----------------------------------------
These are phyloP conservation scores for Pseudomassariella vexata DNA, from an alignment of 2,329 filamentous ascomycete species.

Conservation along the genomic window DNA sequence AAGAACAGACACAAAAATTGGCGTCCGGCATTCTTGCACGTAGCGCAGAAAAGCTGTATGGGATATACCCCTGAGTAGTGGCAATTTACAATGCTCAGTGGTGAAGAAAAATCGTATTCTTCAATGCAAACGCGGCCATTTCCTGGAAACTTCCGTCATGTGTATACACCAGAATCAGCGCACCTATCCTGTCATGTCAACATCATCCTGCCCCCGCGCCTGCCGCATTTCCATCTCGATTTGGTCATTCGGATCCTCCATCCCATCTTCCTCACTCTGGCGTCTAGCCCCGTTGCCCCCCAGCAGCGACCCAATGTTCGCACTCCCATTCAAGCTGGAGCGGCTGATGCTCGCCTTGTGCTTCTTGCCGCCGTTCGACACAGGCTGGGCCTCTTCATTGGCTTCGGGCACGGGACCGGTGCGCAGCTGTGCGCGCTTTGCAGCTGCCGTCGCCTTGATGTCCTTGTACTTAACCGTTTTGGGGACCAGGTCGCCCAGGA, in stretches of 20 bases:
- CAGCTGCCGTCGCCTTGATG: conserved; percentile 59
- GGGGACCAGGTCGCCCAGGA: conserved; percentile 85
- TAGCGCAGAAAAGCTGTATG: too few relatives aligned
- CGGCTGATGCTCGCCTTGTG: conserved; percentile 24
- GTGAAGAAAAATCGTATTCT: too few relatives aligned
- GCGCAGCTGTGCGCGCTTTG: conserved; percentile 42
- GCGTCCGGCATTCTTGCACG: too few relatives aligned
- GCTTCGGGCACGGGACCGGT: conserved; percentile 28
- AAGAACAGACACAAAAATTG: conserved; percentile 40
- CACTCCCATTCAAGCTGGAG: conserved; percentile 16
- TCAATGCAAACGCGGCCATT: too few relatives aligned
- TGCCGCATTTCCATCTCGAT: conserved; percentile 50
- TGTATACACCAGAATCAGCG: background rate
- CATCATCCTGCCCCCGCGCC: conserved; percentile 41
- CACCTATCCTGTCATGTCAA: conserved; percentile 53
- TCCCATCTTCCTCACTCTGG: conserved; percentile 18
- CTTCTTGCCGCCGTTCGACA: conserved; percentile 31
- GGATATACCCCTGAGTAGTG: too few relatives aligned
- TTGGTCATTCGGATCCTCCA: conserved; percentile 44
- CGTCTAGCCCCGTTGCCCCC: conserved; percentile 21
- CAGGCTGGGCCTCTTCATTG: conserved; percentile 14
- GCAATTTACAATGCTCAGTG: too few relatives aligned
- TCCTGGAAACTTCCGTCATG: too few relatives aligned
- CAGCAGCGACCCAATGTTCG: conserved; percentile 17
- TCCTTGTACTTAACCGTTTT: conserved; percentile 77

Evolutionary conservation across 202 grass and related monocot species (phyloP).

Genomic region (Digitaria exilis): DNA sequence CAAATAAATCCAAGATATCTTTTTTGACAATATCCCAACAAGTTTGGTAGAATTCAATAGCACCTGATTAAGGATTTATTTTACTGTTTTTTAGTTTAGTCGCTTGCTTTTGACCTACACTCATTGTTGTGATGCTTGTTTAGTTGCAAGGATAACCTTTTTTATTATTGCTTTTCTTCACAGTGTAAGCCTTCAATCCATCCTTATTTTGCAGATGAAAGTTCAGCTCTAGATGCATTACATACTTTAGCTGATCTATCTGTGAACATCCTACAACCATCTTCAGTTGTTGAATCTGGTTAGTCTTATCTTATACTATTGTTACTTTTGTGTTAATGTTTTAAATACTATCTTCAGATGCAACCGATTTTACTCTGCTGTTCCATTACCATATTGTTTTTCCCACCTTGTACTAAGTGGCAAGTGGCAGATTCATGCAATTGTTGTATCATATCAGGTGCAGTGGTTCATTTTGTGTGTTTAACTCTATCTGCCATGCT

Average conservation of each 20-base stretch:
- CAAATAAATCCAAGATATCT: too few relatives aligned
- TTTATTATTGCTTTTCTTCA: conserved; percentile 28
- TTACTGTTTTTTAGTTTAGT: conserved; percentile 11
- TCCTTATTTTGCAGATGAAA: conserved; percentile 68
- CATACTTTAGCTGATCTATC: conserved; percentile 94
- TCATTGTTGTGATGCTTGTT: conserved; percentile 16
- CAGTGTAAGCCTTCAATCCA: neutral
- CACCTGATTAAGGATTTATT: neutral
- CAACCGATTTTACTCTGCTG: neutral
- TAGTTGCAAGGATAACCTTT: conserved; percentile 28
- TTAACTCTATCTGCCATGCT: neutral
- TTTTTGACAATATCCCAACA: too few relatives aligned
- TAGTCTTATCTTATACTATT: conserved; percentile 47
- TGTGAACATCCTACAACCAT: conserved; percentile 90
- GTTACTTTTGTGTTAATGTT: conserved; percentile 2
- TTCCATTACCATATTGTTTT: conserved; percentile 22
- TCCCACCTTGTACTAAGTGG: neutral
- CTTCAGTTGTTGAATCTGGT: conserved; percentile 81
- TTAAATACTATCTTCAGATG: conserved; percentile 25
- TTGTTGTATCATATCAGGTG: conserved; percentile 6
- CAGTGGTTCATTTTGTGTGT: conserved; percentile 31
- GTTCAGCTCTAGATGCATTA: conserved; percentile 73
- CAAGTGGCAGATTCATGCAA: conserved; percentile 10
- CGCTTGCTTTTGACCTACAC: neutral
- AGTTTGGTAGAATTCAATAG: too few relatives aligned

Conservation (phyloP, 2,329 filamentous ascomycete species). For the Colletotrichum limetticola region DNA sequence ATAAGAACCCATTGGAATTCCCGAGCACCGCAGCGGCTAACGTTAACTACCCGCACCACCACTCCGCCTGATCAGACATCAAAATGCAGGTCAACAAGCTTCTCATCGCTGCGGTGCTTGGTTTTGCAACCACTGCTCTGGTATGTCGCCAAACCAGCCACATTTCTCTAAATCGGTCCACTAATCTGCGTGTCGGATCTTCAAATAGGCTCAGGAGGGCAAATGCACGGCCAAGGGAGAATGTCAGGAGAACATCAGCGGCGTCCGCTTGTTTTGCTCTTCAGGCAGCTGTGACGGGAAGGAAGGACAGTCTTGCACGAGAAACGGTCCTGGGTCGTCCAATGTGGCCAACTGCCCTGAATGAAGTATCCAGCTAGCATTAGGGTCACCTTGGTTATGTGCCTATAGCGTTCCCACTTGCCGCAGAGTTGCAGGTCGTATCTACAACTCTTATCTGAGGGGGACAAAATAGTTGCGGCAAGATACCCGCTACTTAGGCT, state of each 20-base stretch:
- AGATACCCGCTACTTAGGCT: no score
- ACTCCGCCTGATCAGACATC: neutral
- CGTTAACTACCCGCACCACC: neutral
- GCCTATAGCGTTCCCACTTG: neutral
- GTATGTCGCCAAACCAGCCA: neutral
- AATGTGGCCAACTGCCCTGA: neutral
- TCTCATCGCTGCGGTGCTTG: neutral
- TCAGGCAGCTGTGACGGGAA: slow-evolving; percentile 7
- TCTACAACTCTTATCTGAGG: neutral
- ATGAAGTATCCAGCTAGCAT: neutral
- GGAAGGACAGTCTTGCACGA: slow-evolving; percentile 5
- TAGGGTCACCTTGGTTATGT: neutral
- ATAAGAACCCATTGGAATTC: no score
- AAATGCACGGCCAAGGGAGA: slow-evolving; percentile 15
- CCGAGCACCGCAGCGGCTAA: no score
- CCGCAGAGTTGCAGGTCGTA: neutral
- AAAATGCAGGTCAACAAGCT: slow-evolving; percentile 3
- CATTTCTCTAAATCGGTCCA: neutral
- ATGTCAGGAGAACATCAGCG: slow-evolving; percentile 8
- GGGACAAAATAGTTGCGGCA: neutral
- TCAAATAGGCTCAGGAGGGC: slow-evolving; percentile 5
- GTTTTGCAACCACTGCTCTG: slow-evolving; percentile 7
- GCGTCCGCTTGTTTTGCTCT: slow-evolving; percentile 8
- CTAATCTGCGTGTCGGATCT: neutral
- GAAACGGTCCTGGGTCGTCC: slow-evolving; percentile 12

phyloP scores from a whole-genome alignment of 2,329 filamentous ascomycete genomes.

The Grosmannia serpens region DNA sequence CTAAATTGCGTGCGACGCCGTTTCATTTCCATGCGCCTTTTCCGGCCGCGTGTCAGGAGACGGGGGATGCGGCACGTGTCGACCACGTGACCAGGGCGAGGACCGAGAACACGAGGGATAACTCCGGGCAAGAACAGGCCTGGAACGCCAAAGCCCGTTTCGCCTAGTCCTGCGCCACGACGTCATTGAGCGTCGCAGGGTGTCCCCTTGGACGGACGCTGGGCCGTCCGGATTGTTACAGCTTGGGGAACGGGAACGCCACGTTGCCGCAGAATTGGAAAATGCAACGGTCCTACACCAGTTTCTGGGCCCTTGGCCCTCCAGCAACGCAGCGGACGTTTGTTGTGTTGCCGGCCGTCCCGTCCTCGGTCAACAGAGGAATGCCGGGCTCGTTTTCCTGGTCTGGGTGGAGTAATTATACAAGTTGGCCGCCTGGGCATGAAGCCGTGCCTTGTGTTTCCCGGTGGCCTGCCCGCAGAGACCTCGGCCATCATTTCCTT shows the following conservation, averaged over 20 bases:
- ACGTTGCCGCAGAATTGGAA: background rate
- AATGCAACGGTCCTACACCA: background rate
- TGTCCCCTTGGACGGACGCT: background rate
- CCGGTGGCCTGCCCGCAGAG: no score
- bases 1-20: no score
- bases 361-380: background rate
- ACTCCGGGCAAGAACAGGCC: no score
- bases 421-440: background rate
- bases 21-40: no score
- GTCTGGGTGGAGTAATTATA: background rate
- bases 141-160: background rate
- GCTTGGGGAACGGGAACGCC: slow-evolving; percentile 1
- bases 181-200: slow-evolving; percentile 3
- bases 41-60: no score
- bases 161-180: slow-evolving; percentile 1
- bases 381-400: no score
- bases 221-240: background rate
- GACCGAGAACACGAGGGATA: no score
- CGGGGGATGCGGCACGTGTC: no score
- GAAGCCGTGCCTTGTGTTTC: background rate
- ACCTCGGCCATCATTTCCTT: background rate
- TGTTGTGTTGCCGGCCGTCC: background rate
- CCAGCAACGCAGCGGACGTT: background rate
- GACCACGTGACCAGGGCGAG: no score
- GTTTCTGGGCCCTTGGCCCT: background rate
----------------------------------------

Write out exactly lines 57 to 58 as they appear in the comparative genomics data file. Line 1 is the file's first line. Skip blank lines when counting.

- AGATACCCGCTACTTAGGCT: no score
- ACTCCGCCTGATCAGACATC: neutral